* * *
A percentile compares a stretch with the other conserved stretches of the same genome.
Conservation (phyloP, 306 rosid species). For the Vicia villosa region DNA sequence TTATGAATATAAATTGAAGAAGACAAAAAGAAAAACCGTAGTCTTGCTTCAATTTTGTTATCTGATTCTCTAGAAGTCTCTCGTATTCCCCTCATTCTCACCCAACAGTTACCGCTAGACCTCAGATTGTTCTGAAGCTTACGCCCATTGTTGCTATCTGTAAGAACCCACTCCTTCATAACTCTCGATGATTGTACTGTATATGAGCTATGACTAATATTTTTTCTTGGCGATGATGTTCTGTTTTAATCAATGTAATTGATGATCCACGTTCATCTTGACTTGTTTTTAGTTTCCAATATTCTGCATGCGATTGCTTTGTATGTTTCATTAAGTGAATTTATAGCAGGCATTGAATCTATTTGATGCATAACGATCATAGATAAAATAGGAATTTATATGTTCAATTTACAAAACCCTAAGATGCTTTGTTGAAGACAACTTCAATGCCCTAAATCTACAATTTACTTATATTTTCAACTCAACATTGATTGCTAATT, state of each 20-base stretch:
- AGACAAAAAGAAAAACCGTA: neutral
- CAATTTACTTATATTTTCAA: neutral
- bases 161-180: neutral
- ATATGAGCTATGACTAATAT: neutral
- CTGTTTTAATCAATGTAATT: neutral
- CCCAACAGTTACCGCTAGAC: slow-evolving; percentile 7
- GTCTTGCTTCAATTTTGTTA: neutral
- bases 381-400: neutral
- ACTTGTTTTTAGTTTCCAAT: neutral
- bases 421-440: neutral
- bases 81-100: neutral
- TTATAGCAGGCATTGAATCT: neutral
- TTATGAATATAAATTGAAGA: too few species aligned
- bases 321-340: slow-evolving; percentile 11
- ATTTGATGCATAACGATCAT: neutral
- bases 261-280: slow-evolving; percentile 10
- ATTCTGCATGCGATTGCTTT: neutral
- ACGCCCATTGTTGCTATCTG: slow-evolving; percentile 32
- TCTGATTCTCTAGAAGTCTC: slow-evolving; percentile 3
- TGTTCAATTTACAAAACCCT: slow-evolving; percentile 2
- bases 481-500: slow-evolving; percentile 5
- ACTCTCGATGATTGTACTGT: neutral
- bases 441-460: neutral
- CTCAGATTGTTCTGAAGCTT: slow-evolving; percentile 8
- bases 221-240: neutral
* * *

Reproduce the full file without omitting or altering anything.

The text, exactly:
A percentile compares a stretch with the other conserved stretches of the same genome.
Conservation (phyloP, 306 rosid species). For the Vicia villosa region DNA sequence TTATGAATATAAATTGAAGAAGACAAAAAGAAAAACCGTAGTCTTGCTTCAATTTTGTTATCTGATTCTCTAGAAGTCTCTCGTATTCCCCTCATTCTCACCCAACAGTTACCGCTAGACCTCAGATTGTTCTGAAGCTTACGCCCATTGTTGCTATCTGTAAGAACCCACTCCTTCATAACTCTCGATGATTGTACTGTATATGAGCTATGACTAATATTTTTTCTTGGCGATGATGTTCTGTTTTAATCAATGTAATTGATGATCCACGTTCATCTTGACTTGTTTTTAGTTTCCAATATTCTGCATGCGATTGCTTTGTATGTTTCATTAAGTGAATTTATAGCAGGCATTGAATCTATTTGATGCATAACGATCATAGATAAAATAGGAATTTATATGTTCAATTTACAAAACCCTAAGATGCTTTGTTGAAGACAACTTCAATGCCCTAAATCTACAATTTACTTATATTTTCAACTCAACATTGATTGCTAATT, state of each 20-base stretch:
- AGACAAAAAGAAAAACCGTA: neutral
- CAATTTACTTATATTTTCAA: neutral
- bases 161-180: neutral
- ATATGAGCTATGACTAATAT: neutral
- CTGTTTTAATCAATGTAATT: neutral
- CCCAACAGTTACCGCTAGAC: slow-evolving; percentile 7
- GTCTTGCTTCAATTTTGTTA: neutral
- bases 381-400: neutral
- ACTTGTTTTTAGTTTCCAAT: neutral
- bases 421-440: neutral
- bases 81-100: neutral
- TTATAGCAGGCATTGAATCT: neutral
- TTATGAATATAAATTGAAGA: too few species aligned
- bases 321-340: slow-evolving; percentile 11
- ATTTGATGCATAACGATCAT: neutral
- bases 261-280: slow-evolving; percentile 10
- ATTCTGCATGCGATTGCTTT: neutral
- ACGCCCATTGTTGCTATCTG: slow-evolving; percentile 32
- TCTGATTCTCTAGAAGTCTC: slow-evolving; percentile 3
- TGTTCAATTTACAAAACCCT: slow-evolving; percentile 2
- bases 481-500: slow-evolving; percentile 5
- ACTCTCGATGATTGTACTGT: neutral
- bases 441-460: neutral
- CTCAGATTGTTCTGAAGCTT: slow-evolving; percentile 8
- bases 221-240: neutral